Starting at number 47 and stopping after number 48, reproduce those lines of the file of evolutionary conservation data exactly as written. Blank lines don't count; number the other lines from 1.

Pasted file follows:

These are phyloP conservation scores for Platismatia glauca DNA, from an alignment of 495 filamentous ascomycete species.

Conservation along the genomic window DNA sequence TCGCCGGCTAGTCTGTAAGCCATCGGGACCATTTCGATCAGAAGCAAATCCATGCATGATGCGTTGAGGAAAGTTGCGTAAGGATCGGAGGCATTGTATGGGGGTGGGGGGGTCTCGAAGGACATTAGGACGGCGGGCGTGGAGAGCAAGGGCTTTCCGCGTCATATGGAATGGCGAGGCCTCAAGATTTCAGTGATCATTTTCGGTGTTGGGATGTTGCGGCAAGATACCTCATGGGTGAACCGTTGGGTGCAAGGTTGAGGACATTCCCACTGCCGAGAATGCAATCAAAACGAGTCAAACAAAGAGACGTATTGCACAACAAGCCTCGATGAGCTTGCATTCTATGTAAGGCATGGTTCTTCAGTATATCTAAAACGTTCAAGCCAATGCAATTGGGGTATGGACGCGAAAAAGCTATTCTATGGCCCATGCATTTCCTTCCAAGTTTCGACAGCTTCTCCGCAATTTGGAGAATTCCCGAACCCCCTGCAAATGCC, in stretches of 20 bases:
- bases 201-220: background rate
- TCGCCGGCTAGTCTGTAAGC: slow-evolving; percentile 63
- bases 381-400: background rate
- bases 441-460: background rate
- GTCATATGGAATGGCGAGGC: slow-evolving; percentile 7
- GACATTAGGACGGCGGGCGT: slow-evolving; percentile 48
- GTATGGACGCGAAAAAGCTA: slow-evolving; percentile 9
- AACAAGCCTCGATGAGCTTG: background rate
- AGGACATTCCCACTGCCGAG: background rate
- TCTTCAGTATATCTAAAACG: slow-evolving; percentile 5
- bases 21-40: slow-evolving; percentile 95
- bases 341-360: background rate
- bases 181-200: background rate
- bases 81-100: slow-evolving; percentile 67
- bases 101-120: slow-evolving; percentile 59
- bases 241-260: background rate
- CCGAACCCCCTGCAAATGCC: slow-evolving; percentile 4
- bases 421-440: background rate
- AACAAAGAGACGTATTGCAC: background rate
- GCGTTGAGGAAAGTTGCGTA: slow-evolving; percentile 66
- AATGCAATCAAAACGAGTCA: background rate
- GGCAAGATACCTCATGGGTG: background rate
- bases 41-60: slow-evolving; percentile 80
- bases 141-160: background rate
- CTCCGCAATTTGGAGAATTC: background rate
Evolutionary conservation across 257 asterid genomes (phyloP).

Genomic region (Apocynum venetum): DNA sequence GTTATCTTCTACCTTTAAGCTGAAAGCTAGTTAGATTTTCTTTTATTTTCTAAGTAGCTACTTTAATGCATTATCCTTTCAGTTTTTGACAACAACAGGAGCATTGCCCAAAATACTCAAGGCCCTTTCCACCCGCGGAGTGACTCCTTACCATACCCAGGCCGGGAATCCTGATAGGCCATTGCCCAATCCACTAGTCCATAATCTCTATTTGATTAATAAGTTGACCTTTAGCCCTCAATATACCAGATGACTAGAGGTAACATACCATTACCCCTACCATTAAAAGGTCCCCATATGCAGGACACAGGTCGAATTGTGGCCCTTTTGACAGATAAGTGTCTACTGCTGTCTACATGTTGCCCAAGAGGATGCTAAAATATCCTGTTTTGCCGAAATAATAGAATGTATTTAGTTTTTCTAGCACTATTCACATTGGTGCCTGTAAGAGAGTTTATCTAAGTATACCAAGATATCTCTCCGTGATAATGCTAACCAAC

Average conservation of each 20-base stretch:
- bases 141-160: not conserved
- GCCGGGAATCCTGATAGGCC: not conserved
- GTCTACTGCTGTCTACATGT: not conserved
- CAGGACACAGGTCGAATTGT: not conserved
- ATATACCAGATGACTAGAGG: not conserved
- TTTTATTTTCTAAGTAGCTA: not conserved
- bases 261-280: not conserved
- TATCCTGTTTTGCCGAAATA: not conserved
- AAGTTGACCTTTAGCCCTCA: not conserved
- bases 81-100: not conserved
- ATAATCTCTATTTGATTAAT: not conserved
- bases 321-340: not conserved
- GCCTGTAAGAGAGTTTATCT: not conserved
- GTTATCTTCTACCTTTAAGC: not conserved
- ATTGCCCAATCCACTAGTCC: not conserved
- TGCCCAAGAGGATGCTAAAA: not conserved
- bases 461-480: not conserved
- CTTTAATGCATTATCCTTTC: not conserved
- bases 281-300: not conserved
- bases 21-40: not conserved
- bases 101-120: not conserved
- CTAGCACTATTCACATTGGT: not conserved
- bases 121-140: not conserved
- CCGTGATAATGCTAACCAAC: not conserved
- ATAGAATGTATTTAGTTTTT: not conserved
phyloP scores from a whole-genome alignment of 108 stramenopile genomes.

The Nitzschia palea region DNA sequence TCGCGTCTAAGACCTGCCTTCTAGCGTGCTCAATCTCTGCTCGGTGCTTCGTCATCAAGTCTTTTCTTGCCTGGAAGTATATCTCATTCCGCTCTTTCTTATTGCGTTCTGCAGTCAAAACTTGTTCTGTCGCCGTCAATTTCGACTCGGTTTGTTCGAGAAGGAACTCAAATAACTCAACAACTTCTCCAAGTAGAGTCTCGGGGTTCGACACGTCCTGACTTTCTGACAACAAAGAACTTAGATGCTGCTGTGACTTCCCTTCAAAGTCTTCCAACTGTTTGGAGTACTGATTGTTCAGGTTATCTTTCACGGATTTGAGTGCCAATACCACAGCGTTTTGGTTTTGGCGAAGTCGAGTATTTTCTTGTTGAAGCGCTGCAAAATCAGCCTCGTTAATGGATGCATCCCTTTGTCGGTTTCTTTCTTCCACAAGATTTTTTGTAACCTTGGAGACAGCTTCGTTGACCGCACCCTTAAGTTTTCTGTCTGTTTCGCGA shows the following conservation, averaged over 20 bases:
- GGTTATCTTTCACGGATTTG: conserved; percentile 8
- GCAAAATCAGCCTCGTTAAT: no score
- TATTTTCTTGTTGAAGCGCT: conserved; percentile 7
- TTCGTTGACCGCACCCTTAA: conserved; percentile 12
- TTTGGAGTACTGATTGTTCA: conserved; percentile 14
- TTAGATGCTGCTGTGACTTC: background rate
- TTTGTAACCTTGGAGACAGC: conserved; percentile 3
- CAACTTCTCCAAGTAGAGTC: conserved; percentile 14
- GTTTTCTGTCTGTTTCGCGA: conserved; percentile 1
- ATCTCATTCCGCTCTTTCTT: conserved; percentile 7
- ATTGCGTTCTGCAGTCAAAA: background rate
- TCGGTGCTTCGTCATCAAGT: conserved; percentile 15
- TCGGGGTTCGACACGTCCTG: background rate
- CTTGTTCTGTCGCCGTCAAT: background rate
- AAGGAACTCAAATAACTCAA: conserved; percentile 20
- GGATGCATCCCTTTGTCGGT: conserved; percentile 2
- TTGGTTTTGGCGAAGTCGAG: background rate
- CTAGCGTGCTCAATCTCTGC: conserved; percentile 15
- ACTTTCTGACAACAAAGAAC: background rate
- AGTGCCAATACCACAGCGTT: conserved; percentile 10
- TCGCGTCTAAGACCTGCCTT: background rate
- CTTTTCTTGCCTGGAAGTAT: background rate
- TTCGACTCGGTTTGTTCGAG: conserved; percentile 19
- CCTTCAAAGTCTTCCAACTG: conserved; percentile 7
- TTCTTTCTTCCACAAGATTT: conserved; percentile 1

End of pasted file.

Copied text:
- bases 461-480: not conserved
- CTTTAATGCATTATCCTTTC: not conserved